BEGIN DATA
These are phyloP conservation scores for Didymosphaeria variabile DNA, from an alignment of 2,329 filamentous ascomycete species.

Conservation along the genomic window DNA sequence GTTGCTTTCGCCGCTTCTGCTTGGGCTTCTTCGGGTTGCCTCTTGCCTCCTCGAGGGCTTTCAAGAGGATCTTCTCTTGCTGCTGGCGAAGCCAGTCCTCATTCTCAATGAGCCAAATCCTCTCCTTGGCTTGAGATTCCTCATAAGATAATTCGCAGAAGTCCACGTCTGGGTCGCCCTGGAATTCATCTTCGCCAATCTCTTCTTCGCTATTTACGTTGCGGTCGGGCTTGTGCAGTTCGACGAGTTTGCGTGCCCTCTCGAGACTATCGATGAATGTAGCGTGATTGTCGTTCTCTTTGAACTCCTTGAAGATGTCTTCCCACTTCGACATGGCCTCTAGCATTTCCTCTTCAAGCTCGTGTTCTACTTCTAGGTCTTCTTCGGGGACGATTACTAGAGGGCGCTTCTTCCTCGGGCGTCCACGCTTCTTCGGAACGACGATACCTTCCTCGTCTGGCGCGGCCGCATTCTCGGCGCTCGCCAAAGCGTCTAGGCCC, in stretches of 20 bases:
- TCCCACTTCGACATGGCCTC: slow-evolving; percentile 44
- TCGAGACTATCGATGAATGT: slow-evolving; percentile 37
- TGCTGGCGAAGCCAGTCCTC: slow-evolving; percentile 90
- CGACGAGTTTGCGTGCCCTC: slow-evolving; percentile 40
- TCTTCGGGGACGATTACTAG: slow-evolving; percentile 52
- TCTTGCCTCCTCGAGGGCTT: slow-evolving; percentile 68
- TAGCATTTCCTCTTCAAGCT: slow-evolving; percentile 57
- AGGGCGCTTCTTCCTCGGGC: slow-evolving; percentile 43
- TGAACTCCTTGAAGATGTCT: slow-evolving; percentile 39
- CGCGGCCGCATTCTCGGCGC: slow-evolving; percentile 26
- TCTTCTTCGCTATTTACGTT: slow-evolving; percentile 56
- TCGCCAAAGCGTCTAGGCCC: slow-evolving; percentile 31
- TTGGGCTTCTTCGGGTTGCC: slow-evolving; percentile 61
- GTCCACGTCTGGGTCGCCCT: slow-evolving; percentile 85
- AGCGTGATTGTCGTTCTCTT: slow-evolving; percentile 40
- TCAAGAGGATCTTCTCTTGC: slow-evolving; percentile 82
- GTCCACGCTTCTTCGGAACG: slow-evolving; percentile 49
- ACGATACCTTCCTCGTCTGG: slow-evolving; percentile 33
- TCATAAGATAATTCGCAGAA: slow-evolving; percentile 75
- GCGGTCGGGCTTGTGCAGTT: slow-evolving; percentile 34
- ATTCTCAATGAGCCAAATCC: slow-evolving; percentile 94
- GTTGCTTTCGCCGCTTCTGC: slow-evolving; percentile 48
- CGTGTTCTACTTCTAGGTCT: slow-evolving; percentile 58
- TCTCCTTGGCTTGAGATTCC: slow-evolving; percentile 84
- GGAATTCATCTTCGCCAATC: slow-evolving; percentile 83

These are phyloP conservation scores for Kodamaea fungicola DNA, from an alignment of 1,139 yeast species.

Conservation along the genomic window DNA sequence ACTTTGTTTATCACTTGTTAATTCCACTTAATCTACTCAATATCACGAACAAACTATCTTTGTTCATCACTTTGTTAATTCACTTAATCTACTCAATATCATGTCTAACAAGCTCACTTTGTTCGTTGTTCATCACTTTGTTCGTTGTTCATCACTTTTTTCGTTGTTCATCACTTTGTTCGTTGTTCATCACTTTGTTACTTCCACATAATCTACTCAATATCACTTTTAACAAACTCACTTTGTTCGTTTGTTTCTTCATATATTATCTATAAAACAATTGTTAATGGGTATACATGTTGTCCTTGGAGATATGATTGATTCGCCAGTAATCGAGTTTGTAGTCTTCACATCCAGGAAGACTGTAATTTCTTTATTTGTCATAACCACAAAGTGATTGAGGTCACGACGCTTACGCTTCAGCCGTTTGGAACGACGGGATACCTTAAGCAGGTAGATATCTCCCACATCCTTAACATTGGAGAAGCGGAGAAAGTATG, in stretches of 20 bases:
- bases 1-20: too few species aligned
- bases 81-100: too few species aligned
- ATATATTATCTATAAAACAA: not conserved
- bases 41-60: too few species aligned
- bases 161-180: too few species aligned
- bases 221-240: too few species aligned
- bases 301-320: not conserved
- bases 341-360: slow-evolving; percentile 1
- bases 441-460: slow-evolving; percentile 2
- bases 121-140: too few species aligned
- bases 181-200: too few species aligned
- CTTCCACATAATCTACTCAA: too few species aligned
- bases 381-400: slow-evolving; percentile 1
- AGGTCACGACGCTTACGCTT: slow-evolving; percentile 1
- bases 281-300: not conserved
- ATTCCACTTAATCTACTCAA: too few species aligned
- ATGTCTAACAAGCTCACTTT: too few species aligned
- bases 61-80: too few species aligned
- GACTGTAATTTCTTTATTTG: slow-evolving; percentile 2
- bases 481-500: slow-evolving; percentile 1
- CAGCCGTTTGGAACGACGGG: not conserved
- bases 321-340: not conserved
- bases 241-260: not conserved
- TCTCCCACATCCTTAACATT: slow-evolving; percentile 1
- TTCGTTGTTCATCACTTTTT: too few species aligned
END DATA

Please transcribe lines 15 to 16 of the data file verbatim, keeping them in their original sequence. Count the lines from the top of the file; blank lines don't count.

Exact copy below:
- TTGGGCTTCTTCGGGTTGCC: slow-evolving; percentile 61
- GTCCACGTCTGGGTCGCCCT: slow-evolving; percentile 85